Insight on the News
An “Offensive” Name?
Not speaking the divine name, transcribing it at most as JHWH, and pronouncing it as “Lord,” is a recommendation that should be accepted, says the Catholic periodical Com-nuovi tempi. This was the reaction to a petition raised by the “Association for Jewish-Christian Friendship” of Rome and signed jointly by eminent Catholic and Jewish theologians and scholars. The petition requested that “publishing firms and the editorial staffs of newspapers and magazines” stop using the name “Jahweh” because it is “offensive to Jews, who consider the name of God to be unpronounceable.” Their appeal, the Association says, is based on a “long-standing Jewish tradition” that “has been maintained without interruption” until today.
But should Christians be guided by Jewish traditions? Would it be right for them to put God’s name aside and avoid pronouncing it? The Bible shows that God wants all to know that he, “whose name is Jehovah,” is the Most High. (Psalm 83:18; Ezekiel 38:23; Malachi 3:16) Jesus set the example in this. Rather than following Jewish traditions that “made the word of God invalid,” he taught his followers to pray: “Let your name be sanctified.” (Matthew 6:9; 15:6) And only a few hours before his sacrificial death, he said in prayer: “I have made your name known to [the disciples] and will make it known.”—John 17:26.
Engagement: A Contract?
The young Brazilian woman and her fiancé had just finished furnishing their new home. The invitations had been sent out, and everything seemed in order for their wedding, just three days away. Anticipating her new life, the bride had quit her job. Then, without any notice, the groom broke the engagement. Stunned and disappointed, the rejected bride sought legal recourse. Her lawyer argued that the ‘marriage engagement is a preliminary contract, and if broken unjustifiably, the innocent party should be compensated for any damages suffered.’ The court agreed and ordered the man to give to his ex-fiancée ‘a dowry equal to a legally preset salary and to pay court costs and lawyers’ fees.’ Commenting on the decision, lawyer Nereu Mello, wrote in the São Paulo newspaper Jornal da Lapa: “The marriage engagement is a very serious contract and breaking it is not viewed with indifference before the Law.”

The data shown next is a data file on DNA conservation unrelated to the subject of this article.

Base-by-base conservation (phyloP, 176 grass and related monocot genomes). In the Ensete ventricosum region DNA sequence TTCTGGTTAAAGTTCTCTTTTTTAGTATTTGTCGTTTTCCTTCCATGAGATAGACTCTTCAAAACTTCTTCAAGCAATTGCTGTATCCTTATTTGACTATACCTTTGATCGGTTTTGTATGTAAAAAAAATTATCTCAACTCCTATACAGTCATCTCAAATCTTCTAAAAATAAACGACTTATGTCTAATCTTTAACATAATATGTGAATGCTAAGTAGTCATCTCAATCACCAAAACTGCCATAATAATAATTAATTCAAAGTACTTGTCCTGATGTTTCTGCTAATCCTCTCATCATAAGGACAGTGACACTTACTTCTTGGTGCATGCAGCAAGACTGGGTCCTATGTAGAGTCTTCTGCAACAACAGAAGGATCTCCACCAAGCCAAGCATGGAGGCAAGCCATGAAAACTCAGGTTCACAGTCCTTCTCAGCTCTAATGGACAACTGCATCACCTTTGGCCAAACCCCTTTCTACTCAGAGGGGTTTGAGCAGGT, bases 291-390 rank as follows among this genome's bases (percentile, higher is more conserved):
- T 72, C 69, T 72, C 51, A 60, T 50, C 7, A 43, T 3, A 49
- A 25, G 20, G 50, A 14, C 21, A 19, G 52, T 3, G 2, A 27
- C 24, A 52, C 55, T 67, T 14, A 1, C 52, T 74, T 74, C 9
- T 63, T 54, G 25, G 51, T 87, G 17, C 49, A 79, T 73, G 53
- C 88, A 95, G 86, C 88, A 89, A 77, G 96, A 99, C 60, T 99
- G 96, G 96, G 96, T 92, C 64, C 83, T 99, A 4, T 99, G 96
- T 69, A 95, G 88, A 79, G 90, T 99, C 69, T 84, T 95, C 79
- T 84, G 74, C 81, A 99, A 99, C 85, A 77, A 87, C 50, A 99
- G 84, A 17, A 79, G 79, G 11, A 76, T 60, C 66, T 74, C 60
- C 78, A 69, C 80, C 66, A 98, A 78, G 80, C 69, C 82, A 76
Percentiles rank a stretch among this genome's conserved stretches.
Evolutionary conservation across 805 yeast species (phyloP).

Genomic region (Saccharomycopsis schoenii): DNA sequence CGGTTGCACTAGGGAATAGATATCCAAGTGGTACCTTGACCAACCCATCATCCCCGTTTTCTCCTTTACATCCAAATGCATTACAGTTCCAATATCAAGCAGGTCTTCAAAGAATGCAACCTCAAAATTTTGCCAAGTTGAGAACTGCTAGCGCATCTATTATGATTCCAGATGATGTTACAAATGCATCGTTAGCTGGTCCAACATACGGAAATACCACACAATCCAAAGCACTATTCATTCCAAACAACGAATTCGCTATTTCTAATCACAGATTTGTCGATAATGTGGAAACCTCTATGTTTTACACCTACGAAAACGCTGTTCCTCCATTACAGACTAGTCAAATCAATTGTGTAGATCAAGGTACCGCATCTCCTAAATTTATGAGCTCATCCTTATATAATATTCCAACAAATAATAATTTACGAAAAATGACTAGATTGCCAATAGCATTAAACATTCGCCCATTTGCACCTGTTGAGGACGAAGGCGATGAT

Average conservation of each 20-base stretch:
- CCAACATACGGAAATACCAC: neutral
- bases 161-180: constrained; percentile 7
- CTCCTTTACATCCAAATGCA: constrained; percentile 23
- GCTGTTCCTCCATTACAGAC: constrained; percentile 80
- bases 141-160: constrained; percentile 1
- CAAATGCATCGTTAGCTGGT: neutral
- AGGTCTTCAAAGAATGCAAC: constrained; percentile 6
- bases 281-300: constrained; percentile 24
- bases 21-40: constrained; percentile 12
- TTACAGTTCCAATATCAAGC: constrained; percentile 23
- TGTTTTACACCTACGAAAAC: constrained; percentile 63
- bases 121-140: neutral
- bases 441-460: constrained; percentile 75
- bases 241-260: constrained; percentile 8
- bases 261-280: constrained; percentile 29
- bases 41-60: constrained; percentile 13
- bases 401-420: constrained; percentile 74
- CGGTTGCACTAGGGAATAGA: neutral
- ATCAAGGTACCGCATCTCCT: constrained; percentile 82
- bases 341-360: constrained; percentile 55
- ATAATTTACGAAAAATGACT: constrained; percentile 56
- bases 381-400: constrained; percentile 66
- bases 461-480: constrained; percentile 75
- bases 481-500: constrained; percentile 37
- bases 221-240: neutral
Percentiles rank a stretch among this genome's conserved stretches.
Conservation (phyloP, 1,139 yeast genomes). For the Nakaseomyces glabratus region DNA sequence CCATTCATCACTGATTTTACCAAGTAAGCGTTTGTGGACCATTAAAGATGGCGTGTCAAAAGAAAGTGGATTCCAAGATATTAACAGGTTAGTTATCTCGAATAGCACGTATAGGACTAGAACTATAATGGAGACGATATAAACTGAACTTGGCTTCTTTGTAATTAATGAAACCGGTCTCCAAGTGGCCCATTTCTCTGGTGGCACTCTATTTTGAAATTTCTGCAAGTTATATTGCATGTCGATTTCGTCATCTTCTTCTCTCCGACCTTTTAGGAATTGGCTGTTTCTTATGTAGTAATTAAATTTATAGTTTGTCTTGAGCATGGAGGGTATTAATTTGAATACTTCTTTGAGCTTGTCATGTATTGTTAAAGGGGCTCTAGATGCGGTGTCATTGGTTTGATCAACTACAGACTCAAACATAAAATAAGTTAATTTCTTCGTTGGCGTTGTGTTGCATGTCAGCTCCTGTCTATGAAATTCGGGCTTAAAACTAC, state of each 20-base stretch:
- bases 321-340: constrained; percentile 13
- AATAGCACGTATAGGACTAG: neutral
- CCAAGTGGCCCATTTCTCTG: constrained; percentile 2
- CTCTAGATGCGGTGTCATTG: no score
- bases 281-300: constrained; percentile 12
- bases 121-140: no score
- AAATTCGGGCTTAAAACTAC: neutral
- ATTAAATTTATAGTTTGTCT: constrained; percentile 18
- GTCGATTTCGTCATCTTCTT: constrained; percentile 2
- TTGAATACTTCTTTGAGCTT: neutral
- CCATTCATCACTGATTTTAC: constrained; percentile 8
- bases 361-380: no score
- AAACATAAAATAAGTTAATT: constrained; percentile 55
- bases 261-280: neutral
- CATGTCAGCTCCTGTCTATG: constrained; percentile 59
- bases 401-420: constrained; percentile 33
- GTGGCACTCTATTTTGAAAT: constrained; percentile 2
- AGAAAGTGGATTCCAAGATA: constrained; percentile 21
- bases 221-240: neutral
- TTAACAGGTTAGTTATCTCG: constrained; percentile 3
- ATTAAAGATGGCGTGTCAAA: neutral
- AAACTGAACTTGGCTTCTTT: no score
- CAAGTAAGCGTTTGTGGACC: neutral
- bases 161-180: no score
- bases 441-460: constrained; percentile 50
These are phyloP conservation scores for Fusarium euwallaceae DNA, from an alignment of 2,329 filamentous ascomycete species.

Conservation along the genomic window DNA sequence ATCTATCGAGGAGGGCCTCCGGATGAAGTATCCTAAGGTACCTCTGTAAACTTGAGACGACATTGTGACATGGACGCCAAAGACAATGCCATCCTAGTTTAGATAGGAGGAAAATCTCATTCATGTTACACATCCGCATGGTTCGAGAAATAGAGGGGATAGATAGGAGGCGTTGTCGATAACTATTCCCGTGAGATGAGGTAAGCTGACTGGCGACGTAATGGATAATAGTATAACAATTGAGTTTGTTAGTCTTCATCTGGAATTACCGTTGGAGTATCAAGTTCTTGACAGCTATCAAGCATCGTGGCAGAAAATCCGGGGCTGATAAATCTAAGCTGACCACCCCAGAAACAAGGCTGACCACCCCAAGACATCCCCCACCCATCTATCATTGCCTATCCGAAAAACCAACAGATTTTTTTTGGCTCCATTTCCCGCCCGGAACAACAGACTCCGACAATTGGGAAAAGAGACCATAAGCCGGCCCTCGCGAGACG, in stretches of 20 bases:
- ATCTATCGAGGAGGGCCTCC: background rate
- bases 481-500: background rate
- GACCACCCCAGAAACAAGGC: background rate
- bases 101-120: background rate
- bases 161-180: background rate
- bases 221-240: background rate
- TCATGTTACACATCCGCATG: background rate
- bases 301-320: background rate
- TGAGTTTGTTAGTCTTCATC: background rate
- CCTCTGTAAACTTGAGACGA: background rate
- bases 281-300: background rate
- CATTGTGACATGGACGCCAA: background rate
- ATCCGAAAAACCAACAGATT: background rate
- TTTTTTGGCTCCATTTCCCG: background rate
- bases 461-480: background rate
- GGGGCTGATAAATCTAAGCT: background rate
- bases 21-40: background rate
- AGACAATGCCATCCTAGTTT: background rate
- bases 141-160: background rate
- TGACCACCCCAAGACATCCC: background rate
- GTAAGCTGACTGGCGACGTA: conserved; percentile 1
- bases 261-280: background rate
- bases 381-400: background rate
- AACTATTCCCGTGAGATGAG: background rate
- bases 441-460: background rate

This concept of the seriousness of the marriage engagement is not new. Under the Mosaic Law an engaged woman who committed fornication received the same punishment as did an adulterous married woman. She was thus treated differently from the single woman who fornicated. (Deuteronomy 22:23, 24, 28, 29) Back then the engagement was viewed as binding—as if the couple were already married. (Matthew 1:19) Christians today also recognize engagement as a serious step. They do not view it lightly.—Compare Matthew 5:37.
Adapted to Modern Technology
After Martin Luther railed against the sale of indulgences (exemption from certain forms of punishment for sin), the Roman Catholic Church outlawed the practice in 1562. But Vatican official Pedro Albellan stressed recently that the teaching on granting indulgences remains “unrenounceable and immutable.” A revised Roman Catholic manual on indulgences shows that the Vatican has harnessed this ancient belief to modern technology. According to The Times of London, bishops can now “grant a full indulgence to their faithful by radio or television three times a year when they impart a blessing in the name of the Pope.” However, there is a restriction. “It’s got to be a live transmission,” says Luigi De Magistris of the Vatican’s Sacred Apostolic Penitentiary, the office that deals with indulgences. “Watching a replay is not sufficient.”
But whether sold or given in person or by TV, are indulgences Scriptural? While Jesus, at times, freely forgave sins, he said nothing about the need of indulgences. Neither did the apostles. “The blood of Jesus [God’s] Son cleanses us from all sin,” the apostle John wrote. “If we confess our sins, he is faithful and righteous so as to forgive us our sins and to cleanse us from all unrighteousness.” (1 John 1:7, 9) If all sins are thus forgiven, what is left to be paid for by punishment or covered by indulgences?—John 3:36; Romans 5:10.